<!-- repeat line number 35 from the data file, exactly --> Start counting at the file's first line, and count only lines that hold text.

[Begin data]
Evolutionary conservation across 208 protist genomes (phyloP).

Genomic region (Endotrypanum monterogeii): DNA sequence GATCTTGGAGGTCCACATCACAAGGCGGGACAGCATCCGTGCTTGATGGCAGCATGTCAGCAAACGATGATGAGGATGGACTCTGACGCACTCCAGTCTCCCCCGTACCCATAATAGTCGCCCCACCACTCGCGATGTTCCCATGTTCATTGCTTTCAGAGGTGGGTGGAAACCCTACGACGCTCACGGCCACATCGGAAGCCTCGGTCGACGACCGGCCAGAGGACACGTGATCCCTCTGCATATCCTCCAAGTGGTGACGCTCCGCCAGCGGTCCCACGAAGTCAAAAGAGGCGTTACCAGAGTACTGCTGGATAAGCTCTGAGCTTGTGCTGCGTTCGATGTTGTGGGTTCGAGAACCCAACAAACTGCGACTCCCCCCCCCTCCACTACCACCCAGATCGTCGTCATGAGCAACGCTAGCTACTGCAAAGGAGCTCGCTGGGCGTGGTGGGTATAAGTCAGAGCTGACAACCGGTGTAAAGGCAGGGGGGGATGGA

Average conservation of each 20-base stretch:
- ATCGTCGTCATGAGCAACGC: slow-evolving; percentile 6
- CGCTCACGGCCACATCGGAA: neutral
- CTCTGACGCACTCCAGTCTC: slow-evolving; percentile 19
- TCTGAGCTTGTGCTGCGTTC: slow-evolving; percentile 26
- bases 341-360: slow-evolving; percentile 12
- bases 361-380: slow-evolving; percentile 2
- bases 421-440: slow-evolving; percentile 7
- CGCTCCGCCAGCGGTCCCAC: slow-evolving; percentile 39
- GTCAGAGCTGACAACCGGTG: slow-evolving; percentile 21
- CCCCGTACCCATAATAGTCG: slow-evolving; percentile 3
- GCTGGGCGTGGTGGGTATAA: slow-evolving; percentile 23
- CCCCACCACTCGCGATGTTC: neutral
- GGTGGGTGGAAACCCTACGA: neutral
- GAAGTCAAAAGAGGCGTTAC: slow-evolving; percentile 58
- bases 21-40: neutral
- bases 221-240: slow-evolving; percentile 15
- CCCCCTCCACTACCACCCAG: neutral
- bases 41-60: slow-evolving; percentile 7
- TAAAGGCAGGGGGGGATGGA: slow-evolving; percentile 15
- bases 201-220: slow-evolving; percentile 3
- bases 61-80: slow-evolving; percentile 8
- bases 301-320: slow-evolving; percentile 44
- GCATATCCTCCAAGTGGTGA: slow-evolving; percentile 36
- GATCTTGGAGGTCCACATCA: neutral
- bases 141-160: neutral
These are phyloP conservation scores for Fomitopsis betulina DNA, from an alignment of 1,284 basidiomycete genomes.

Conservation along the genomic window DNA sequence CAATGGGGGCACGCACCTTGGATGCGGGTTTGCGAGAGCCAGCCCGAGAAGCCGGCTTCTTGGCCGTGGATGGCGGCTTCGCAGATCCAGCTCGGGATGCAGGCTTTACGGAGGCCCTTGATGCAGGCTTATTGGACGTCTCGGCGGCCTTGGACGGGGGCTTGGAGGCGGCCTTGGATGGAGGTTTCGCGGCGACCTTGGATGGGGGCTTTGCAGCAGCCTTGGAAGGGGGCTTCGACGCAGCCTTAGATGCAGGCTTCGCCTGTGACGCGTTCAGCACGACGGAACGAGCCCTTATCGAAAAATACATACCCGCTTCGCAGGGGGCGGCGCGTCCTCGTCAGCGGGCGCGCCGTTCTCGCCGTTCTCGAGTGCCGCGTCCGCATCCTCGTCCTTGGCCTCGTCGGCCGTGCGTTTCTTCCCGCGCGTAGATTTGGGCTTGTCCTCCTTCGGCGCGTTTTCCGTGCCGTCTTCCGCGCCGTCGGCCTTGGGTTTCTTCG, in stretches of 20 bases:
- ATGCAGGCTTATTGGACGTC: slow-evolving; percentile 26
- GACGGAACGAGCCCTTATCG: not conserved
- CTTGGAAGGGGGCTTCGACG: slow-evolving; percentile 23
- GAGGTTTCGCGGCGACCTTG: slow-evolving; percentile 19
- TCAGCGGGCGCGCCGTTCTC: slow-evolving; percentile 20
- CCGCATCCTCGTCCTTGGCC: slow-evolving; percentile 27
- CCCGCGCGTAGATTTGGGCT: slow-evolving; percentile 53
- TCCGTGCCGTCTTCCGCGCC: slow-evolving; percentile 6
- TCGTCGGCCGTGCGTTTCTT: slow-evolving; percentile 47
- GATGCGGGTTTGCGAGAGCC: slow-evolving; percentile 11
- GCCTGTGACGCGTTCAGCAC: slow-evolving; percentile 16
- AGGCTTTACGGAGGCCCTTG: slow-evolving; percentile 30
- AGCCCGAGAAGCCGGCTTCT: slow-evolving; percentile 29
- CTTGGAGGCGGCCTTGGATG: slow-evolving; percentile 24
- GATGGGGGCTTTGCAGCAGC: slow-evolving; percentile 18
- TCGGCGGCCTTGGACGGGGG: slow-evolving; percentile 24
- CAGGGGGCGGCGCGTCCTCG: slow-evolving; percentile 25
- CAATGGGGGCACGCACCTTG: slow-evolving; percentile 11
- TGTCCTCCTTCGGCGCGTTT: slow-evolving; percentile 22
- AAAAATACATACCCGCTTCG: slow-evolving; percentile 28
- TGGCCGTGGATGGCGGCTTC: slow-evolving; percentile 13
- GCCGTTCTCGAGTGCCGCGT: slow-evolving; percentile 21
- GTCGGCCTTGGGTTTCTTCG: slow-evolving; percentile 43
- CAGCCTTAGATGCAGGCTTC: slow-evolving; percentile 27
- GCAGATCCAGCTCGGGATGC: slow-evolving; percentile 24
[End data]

- TCAGCGGGCGCGCCGTTCTC: slow-evolving; percentile 20